When the Coronavirus (COVID-19) pandemic sent millions of Kenyans into lockdown, the government allocated KSh10 billion to the youth, elderly and persons with disabilities (PWDs) to cushion them from its adverse economic impact.
However, research commissioned by Ulemavu Research Institute revealed that despite the National Treasury allocating additional funds to the existing cash transfer programme,52% of PWDs were unable to meet their basic needs. This is because only 6.63% of the PWDs reported having benefited from the cash transfer programme.
In many countries, the governments roll out different interventions with a purpose to respect, promote and protect the dignity and the rights of its citizens. Among these rights include the right to life, health, education, adequate standards of living and social protection, as espoused under Article 43 of our Constitution.
Government is also guided by statistics to plan for its citizens. By establishing the number of people living in a country, the leaders can equitably allocate funds/resources to communities and develop different interventions to suit the needs of its citizens.
With respect to PWDs, the World Health Organization estimates that 15% of the global population comprises PWDs 80% of whom reside in developing countries. According to the 2019 census report, there are 900,000 (2.2%) PWDs in Kenya.
This is a sharp drop of disability prevalence from 3.5% reported in the 2009 census. The failure in collecting quality and accurate disability statistics can exclude thousands of PWDs from government plans.
Besides difficulties in obtaining accurate statistics on PWDs, the Convention on the Rights of Persons with Disabilities (CRPD), which forms part of Kenyan law by dint of Article 2(6) of the Constitution, affirms the dignity and human rights of PWDs. It doesn’t create new rights but Article 1 clearly states that PWDs have equal access and a right to full and effective enjoyment of all human rights.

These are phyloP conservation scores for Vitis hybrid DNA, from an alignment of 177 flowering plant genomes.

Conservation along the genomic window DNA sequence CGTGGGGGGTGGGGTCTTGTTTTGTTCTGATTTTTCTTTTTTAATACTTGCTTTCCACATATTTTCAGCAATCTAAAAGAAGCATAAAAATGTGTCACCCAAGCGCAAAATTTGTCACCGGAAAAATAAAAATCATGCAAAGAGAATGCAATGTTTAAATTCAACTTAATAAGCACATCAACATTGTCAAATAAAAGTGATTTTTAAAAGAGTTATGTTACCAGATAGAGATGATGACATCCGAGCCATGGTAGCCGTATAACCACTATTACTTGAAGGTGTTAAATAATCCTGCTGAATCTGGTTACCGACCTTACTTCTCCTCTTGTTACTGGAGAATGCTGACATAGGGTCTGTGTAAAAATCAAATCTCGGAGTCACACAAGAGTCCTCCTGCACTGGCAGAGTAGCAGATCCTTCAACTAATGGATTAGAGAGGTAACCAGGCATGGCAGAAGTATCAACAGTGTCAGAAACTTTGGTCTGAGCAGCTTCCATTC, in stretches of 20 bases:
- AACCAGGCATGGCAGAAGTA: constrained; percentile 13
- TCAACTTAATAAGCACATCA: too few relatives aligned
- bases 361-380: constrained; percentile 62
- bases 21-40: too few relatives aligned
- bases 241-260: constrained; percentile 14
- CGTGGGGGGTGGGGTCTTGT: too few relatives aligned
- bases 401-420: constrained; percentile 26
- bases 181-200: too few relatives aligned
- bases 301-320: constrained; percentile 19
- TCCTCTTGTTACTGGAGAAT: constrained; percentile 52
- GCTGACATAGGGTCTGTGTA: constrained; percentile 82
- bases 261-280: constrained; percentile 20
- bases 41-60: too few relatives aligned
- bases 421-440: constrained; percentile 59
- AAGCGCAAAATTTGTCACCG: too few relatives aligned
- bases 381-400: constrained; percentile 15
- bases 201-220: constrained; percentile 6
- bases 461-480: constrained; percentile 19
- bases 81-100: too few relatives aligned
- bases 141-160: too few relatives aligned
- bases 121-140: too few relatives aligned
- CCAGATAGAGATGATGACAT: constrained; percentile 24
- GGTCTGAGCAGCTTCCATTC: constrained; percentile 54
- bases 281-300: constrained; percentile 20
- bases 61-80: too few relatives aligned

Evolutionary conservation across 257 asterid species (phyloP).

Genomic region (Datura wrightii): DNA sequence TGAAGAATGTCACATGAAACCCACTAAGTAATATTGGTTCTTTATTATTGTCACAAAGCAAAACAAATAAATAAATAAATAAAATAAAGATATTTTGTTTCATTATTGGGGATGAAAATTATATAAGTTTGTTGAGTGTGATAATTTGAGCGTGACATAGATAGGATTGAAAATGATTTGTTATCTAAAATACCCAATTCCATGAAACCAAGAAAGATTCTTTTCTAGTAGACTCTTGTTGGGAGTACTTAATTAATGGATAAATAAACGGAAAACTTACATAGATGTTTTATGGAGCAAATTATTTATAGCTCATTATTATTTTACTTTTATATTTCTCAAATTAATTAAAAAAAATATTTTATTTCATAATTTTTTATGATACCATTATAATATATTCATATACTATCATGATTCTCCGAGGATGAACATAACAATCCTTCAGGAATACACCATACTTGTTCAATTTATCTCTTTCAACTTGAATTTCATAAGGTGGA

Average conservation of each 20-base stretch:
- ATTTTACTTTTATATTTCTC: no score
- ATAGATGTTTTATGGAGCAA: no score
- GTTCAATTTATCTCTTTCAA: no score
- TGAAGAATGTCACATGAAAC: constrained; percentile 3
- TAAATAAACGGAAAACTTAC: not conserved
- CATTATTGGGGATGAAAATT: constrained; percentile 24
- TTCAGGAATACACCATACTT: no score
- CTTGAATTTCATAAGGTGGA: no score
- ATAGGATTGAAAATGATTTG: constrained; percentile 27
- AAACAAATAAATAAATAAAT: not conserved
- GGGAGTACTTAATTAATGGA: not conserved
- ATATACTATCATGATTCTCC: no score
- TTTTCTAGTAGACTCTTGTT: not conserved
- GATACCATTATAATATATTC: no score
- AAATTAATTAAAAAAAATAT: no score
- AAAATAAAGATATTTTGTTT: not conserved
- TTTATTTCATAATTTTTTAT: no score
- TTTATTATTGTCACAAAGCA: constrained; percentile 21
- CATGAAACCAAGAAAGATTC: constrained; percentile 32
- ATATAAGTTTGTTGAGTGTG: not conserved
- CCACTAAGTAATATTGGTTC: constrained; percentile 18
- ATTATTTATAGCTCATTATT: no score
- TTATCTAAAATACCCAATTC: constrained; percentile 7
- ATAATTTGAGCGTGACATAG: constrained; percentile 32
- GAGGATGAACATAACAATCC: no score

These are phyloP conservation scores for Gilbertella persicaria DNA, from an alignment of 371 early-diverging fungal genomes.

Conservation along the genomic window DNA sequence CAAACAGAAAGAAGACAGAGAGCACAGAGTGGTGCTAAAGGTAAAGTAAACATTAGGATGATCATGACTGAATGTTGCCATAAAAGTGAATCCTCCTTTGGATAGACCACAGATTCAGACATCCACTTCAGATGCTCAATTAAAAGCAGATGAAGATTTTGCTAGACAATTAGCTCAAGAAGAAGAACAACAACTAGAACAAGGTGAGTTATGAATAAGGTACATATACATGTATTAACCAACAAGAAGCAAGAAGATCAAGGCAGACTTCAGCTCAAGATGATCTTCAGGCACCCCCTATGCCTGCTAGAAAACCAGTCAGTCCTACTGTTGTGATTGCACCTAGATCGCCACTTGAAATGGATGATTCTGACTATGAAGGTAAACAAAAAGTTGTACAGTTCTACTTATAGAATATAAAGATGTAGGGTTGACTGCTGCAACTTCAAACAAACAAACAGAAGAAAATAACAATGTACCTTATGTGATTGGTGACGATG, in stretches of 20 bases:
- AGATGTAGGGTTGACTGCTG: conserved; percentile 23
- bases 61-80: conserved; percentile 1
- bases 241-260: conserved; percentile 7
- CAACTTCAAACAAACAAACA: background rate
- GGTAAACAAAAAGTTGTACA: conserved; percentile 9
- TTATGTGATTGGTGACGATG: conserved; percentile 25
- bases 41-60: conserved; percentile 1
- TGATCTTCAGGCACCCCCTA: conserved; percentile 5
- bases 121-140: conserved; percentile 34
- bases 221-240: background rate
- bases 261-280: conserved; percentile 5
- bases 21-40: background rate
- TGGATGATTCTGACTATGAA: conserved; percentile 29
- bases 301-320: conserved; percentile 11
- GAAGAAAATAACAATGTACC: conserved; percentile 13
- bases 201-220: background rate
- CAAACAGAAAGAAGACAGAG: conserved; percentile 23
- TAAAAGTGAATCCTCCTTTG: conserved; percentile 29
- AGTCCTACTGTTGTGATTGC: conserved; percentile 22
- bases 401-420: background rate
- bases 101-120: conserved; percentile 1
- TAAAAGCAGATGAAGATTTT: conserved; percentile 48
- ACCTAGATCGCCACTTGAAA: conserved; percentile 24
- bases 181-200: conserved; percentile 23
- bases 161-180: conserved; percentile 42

Domestic legislations must be consistent with the CRPD. This gives impetus to the development ofdisability-inclusive interventions which benefit PWDs. Interventions are developed in all sectors including health, education, employment, transport etc.
Some of thepractical strategiesthat the government should employ to achieve disability-inclusive interventions include raising awareness to change negative attitudes that fuel stigma and discrimination towards PWDs, in turn hindering them from participating in society on an equal basis as others. The existence of disability laws and policies is void if individuals discriminate against PWDs.
How will laws, policies or programmes be implemented by individuals who stigmatize PWDs?
PWDS should be actively and meaningfully engaged in all matters of nation-building, policymaking, designing, testing, implementing and evaluating programmes. The mantra ‘nothing about us, without us’ is premised on the notion that the government should provide services with PWDs rather than for them.
Participation needs to involve all impairment groups to ensure inclusion of most marginalized groups of PWDs, such as persons with psychosocial disabilities.
Best practices for disability-inclusive interventions call for a human rights-based approach which ensures eradication of barriers. Programs are informed by international, regional and national human rights instruments.
All persons have a right to full potential even when resources are scarce.This is contrary to the needs-based approach where some people are excluded because of scarce resources.
Third is ensuring comprehensive accessibility of interventions. This ensures physical, communication, policy and attitudinal barriers are identified and addressed. If a service or programme is inaccessible to PWDs, then obviously they are excluded.
The policy of one-size-fits-all isn’t viable, because every disability is unique, and even those with similar disabilities may express different needs
Take, for example, a wheelchair user who is unable to wash his hands during the COVID-19 pandemic, simply because a public washing area or sink was erected to a height that is beyond his reach. This increases his risk of contracting the virus as compared to others who can access the sink.
However, it is important to remember that access by, and inclusion of PWDs, are not the same thing. Each requires a different strategy. Sometimes, the provision of ramps is felt to be all that is needed for disability inclusion, when in fact it just enables access for people with physical impairments.
Policymakers should also apply participatory research methodologies. This will ensure researchers and PWDs work together towards generating evidence to aid in designing programmes that are disability friendly and specific to the needs of PWDs.
The policy of one size-fits-all isn’t viable, because every disability is unique, and even those with similar disabilities may express different needs, which must be supported.
Lastly, measuring and evaluating the effectiveness of interventions should be followed by publishing the information to help others implement effective interventions. Importantly, duty-bearers implementing these interventions should be held to account. The government must have PWDs in mind during planning and programming. This is the only way that PWDs stand a chance to enjoy their government’s efforts.